Drowning in Haystacks

The NYT and Guardian have similar stories out today describing the sheer breadth of NSA’s spying. The Guardian describes how NSA gleefully embraced change because it presented more opportunities for SIGINT collection.

n one of the leaked ‘State of the Enterprise’ documents from 2007, an NSA staff member says: “The constant change in the world provides fertile ground for discovering new targets, technologies and networks that enable production of Sigint.”

The official happily embraces this: “It’s becoming a cliché that a permanent state of change is the new standard. It is the world we live in – navigating through continuous whitewater.”

It’s an environment in which the NSA thrives, the official says. And adds: “Lucky for us.”

And both present the plight of someone analyzing Lashkar-e-Taiba who couldn’t read the intelligence because it was all Farsi and Arabic.

One N.S.A. officer on the Lashkar-e-Taiba beat let slip that some of his eavesdropping turned out to be largely pointless, perhaps because of the agency’s chronic shortage of skilled linguists. He “ran some queries” to read intercepted communications of certain Lashkar-e-Taiba members, he wrote in the wiki, but added: “Most of it is in Arabic or Farsi, so I can’t make much of it.”

Both, too, present how detailed our intelligence from Afghanistan has been — though the NYT noted, it doesn’t seem to have brought us success.

We are collecting enormous amounts of data, but it’s not clear what good it’s doing us.

Meanwhile, remember this. The intelligence community keeps missing Congress’ mandated deadlines to install insider detection software — including in the Hawaii location from which Snowden took his files. Given Snowden’s success, it’s safe to assume paid assets of foreign governments have gotten some of it as well. The reason we’re not protecting all this intelligence is because we don’t have the bandwidth to run the software.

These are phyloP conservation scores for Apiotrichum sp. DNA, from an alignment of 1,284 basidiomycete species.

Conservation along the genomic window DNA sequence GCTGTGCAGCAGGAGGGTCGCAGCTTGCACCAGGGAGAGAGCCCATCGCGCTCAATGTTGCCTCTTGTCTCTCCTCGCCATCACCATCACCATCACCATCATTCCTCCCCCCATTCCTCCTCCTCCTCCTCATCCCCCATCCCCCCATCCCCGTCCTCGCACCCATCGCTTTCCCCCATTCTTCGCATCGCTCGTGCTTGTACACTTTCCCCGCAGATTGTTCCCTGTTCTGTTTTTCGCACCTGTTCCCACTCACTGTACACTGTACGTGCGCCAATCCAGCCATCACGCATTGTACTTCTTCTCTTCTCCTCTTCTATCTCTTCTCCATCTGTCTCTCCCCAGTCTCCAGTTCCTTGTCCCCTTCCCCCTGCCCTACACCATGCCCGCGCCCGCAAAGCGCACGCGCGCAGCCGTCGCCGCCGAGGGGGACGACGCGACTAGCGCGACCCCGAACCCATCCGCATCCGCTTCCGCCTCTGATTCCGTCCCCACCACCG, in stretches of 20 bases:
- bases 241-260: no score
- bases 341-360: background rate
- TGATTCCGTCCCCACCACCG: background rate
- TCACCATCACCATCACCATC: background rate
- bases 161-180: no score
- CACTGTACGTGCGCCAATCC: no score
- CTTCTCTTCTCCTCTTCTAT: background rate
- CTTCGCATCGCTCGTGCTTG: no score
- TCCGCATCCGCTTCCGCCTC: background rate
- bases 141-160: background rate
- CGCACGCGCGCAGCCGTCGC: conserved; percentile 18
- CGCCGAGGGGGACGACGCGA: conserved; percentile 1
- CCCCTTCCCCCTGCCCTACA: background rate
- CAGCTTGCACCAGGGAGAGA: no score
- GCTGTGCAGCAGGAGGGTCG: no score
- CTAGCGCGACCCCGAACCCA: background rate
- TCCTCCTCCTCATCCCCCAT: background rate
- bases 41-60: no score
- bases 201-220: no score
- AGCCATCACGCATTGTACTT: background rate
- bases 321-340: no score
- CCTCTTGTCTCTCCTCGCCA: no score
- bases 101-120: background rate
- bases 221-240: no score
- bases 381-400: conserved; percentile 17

Collecting all this data — particularly if we can’t even analyze much of it — has costs. One cost is in the tradeoff we’ve made in keeping it secure.

Our haystacks our drowning us.

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emptywheel @jonahsilas I'd be okay to let Rye Whiskey be the thing (bc I drink neither) but one or another deserves notice, no?
emptywheel Win or lose I love how Martha Ford is becoming A Presence. In spite of what shithead DT columnists said abt girls owning football teams.
emptywheel RT @jonahsilas: @emptywheel Whiskey is a modern product. The pilgrims were more likely drinking something ale-like. Bourbon shows up in 180…
emptywheel @jonahsilas But it IS quintessentially American now isn't it? Bc branding?
emptywheel The special Thanksgiving episode of Real Housewives of NFC East delivered precisely what watchers expected. https://t.co/hBNJBWP4Wn
emptywheel @zrahul2020 Really? In a non suckitude way? @SI_PeterKing
emptywheel It's quaint how in the UK when you seize info w/o a warrant the case falls apart.
emptywheel Seriously, I'm not a Bourbon drinker, but why ISN'T it a more formal part of Thanksgiving (as some in my TL have noted)?
emptywheel Imma have to write that Cam was a dick and lost his team and then learned how to be a leader article, aren't I?
emptywheel @LornestoToledo "barbarians," I think you meant. @BlueMeanie4
emptywheel @KagroX That's a 5 gallon beer making pot. A VERY big pigeon. @jesseberney
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